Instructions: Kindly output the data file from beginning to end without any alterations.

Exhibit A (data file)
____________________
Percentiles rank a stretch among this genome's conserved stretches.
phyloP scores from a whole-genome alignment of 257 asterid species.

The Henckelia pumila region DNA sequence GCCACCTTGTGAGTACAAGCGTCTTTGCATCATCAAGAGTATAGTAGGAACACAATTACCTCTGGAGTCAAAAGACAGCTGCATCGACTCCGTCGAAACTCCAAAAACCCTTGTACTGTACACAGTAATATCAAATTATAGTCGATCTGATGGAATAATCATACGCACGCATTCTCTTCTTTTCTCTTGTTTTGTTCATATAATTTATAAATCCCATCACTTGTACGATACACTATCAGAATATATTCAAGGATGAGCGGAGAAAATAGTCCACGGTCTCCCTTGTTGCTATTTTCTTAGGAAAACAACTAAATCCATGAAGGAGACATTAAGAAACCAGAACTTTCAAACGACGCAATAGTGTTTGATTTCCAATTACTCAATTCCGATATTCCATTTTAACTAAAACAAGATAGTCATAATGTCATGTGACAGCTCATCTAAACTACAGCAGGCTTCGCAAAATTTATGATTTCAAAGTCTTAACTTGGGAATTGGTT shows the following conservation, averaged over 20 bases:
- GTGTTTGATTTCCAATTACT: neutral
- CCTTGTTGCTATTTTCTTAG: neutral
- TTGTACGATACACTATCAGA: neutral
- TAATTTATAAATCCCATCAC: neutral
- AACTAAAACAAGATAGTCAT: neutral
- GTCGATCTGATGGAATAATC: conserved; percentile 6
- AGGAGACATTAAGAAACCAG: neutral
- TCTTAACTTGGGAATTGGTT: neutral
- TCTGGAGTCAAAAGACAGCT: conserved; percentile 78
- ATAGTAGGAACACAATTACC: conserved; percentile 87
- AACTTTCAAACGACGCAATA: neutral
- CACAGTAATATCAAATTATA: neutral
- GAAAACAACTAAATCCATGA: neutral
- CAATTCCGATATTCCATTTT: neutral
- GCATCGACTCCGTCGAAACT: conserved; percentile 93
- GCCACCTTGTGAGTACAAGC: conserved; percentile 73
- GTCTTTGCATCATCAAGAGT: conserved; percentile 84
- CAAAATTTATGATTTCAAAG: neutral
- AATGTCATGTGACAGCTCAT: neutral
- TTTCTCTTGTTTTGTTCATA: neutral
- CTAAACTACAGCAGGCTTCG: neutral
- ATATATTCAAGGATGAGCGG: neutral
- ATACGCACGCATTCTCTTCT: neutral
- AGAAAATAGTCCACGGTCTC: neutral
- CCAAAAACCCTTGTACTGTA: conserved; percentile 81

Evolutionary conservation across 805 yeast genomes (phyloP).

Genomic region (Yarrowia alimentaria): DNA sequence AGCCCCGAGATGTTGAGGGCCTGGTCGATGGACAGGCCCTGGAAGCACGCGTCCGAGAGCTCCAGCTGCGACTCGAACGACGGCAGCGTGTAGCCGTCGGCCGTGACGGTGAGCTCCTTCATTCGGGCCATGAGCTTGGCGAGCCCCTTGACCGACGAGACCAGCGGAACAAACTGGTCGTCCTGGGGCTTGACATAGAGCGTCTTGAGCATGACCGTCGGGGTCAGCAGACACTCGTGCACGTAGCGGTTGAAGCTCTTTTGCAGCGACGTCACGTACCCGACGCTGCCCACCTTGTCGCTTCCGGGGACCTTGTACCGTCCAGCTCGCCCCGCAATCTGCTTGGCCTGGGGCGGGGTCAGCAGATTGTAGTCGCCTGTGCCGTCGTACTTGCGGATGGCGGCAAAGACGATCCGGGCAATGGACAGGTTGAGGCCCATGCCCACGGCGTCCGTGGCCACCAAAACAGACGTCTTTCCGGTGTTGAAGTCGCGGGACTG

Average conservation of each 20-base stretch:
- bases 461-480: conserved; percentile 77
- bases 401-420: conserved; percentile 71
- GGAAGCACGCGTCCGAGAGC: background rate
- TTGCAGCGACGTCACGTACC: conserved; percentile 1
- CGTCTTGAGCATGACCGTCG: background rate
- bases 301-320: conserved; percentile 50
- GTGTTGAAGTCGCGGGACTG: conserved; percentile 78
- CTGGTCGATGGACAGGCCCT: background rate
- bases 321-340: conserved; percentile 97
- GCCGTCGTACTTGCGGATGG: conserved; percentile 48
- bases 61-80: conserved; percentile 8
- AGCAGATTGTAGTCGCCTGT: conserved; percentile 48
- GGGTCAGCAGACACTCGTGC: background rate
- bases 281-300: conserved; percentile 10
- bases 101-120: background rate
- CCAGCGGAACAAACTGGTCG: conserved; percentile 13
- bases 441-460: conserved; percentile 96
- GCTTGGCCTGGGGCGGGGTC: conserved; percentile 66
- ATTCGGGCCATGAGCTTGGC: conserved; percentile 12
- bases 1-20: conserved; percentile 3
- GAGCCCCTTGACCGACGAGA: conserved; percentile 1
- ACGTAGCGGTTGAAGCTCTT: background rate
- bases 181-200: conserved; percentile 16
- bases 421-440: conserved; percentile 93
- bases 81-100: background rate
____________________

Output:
Percentiles rank a stretch among this genome's conserved stretches.
phyloP scores from a whole-genome alignment of 257 asterid species.

The Henckelia pumila region DNA sequence GCCACCTTGTGAGTACAAGCGTCTTTGCATCATCAAGAGTATAGTAGGAACACAATTACCTCTGGAGTCAAAAGACAGCTGCATCGACTCCGTCGAAACTCCAAAAACCCTTGTACTGTACACAGTAATATCAAATTATAGTCGATCTGATGGAATAATCATACGCACGCATTCTCTTCTTTTCTCTTGTTTTGTTCATATAATTTATAAATCCCATCACTTGTACGATACACTATCAGAATATATTCAAGGATGAGCGGAGAAAATAGTCCACGGTCTCCCTTGTTGCTATTTTCTTAGGAAAACAACTAAATCCATGAAGGAGACATTAAGAAACCAGAACTTTCAAACGACGCAATAGTGTTTGATTTCCAATTACTCAATTCCGATATTCCATTTTAACTAAAACAAGATAGTCATAATGTCATGTGACAGCTCATCTAAACTACAGCAGGCTTCGCAAAATTTATGATTTCAAAGTCTTAACTTGGGAATTGGTT shows the following conservation, averaged over 20 bases:
- GTGTTTGATTTCCAATTACT: neutral
- CCTTGTTGCTATTTTCTTAG: neutral
- TTGTACGATACACTATCAGA: neutral
- TAATTTATAAATCCCATCAC: neutral
- AACTAAAACAAGATAGTCAT: neutral
- GTCGATCTGATGGAATAATC: conserved; percentile 6
- AGGAGACATTAAGAAACCAG: neutral
- TCTTAACTTGGGAATTGGTT: neutral
- TCTGGAGTCAAAAGACAGCT: conserved; percentile 78
- ATAGTAGGAACACAATTACC: conserved; percentile 87
- AACTTTCAAACGACGCAATA: neutral
- CACAGTAATATCAAATTATA: neutral
- GAAAACAACTAAATCCATGA: neutral
- CAATTCCGATATTCCATTTT: neutral
- GCATCGACTCCGTCGAAACT: conserved; percentile 93
- GCCACCTTGTGAGTACAAGC: conserved; percentile 73
- GTCTTTGCATCATCAAGAGT: conserved; percentile 84
- CAAAATTTATGATTTCAAAG: neutral
- AATGTCATGTGACAGCTCAT: neutral
- TTTCTCTTGTTTTGTTCATA: neutral
- CTAAACTACAGCAGGCTTCG: neutral
- ATATATTCAAGGATGAGCGG: neutral
- ATACGCACGCATTCTCTTCT: neutral
- AGAAAATAGTCCACGGTCTC: neutral
- CCAAAAACCCTTGTACTGTA: conserved; percentile 81

Evolutionary conservation across 805 yeast genomes (phyloP).

Genomic region (Yarrowia alimentaria): DNA sequence AGCCCCGAGATGTTGAGGGCCTGGTCGATGGACAGGCCCTGGAAGCACGCGTCCGAGAGCTCCAGCTGCGACTCGAACGACGGCAGCGTGTAGCCGTCGGCCGTGACGGTGAGCTCCTTCATTCGGGCCATGAGCTTGGCGAGCCCCTTGACCGACGAGACCAGCGGAACAAACTGGTCGTCCTGGGGCTTGACATAGAGCGTCTTGAGCATGACCGTCGGGGTCAGCAGACACTCGTGCACGTAGCGGTTGAAGCTCTTTTGCAGCGACGTCACGTACCCGACGCTGCCCACCTTGTCGCTTCCGGGGACCTTGTACCGTCCAGCTCGCCCCGCAATCTGCTTGGCCTGGGGCGGGGTCAGCAGATTGTAGTCGCCTGTGCCGTCGTACTTGCGGATGGCGGCAAAGACGATCCGGGCAATGGACAGGTTGAGGCCCATGCCCACGGCGTCCGTGGCCACCAAAACAGACGTCTTTCCGGTGTTGAAGTCGCGGGACTG

Average conservation of each 20-base stretch:
- bases 461-480: conserved; percentile 77
- bases 401-420: conserved; percentile 71
- GGAAGCACGCGTCCGAGAGC: background rate
- TTGCAGCGACGTCACGTACC: conserved; percentile 1
- CGTCTTGAGCATGACCGTCG: background rate
- bases 301-320: conserved; percentile 50
- GTGTTGAAGTCGCGGGACTG: conserved; percentile 78
- CTGGTCGATGGACAGGCCCT: background rate
- bases 321-340: conserved; percentile 97
- GCCGTCGTACTTGCGGATGG: conserved; percentile 48
- bases 61-80: conserved; percentile 8
- AGCAGATTGTAGTCGCCTGT: conserved; percentile 48
- GGGTCAGCAGACACTCGTGC: background rate
- bases 281-300: conserved; percentile 10
- bases 101-120: background rate
- CCAGCGGAACAAACTGGTCG: conserved; percentile 13
- bases 441-460: conserved; percentile 96
- GCTTGGCCTGGGGCGGGGTC: conserved; percentile 66
- ATTCGGGCCATGAGCTTGGC: conserved; percentile 12
- bases 1-20: conserved; percentile 3
- GAGCCCCTTGACCGACGAGA: conserved; percentile 1
- ACGTAGCGGTTGAAGCTCTT: background rate
- bases 181-200: conserved; percentile 16
- bases 421-440: conserved; percentile 93
- bases 81-100: background rate